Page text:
As a jeweller and watchmaker, Cartier has done well at making its name a household one in luxury trinkets. But there’s one hat the maison wears that is often overlooked – that of a designer. Cartier’s greatest hits didn’t rely on precious stones or groundbreaking horology to earn their respective cult statuses. Instead, the brand had a bold command of shape, a commitment to quality and an aversion to shortcuts. With designs so bare, every line and detail had to be perfect.
This isn’t to take away from Cartier’s haute joaillerie and horlogerie masterpieces, but the fact that the following designs have flourished over the generations prove that they will continue to endure for generations more.
Another Louis Cartier creation, the original Trinity ring featured three intertwined bands of different-coloured gold to represent love, fidelity and friendship. Today, the luscious, harmonious form has been adopted by pendants, bracelets and earrings, and even set with precious stones.
Panthere De Cartier
Despite looking like a baby Santos, its small size and chic, flexible bracelet have their appeal. Though discontinued in 2004, Cartier thankfully realised there was still a market for women’s watches that could stand on the strength of their design and revived the collection in 2017.
Santos de Cartier
Who would have thought Louis Cartier’s favour to a friend, the aviator Alberto Santos- Dumont, would end up being one of the most popular watches in watchmaking history? Well, maybe Cartier himself did since the watch’s rounded square case and exposed screws were the result of devilish attention to detail and a rebellious streak in an era of round watches.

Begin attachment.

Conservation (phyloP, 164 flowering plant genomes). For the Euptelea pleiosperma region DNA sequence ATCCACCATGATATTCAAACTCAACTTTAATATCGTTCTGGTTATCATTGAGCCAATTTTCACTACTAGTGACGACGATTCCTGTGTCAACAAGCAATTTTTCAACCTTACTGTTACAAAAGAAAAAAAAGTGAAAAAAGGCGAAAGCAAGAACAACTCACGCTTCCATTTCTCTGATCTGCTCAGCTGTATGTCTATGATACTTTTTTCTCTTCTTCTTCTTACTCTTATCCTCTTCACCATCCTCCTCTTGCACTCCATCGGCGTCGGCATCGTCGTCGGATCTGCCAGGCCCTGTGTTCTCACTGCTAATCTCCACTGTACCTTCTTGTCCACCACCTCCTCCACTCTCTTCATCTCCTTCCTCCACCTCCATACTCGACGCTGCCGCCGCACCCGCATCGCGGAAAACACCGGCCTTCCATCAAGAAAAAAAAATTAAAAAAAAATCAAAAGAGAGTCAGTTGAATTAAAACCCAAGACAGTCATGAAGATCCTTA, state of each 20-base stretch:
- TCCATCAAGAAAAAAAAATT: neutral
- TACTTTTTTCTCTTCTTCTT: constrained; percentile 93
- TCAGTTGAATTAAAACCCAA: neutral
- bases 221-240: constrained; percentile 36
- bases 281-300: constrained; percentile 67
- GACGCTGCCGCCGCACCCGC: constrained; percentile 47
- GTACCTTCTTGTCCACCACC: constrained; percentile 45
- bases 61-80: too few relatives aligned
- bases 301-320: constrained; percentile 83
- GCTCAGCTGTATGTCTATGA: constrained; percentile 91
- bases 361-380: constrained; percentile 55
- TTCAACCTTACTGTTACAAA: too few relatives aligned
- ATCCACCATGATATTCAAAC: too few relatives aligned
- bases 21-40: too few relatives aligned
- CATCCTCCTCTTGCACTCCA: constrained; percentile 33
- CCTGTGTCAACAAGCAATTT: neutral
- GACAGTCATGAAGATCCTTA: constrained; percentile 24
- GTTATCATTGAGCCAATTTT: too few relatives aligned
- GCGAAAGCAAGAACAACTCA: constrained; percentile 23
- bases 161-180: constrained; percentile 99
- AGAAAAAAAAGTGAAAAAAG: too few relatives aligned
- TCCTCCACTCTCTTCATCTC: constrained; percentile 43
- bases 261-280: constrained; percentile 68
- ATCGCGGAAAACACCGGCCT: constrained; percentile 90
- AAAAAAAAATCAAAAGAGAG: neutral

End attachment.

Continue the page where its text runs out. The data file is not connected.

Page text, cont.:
Only the Love bracelet can arouse demand by virtue of an inconvenience. But even without the story of being “locked into love” by a dedicated screwdriver that (ideally) requires the aid of a partner, the bracelet’s exposed screws (a motif still trendy to this day) and uncomplicated oval shape still make it a triumph of simplicity.
Juste un Clou
The Juste un Clou is proof that anything can look stylish with enough precision and audacity. It might literally be called “just a nail”, but there was nothing lazy about its conception. Designed by Aldo Cipullo in the 1970s, the bracelet is a marriage of clean lines and pure form, carefully shaped to comfortably hug the wrist.
Released in 2007, the Ballon Bleu is Cartier’s youngest icon. But you wouldn’t know it, thanks to a trend-transcending design that owes its success to adherence to symmetry. The integrated crown, pebble-like curves and perfectly proportionate numerals are immediately distinctive on this rare round watch.
The Tank watch has seen so many variations in its 104-year history that it speaks to Cartier’s design prowess that each one is still unmistakably a Tank. Inspired by the Renault FT-17 tanks from World War I, founder Louis Cartier turned a combat machine into wrist candy by keeping things simple.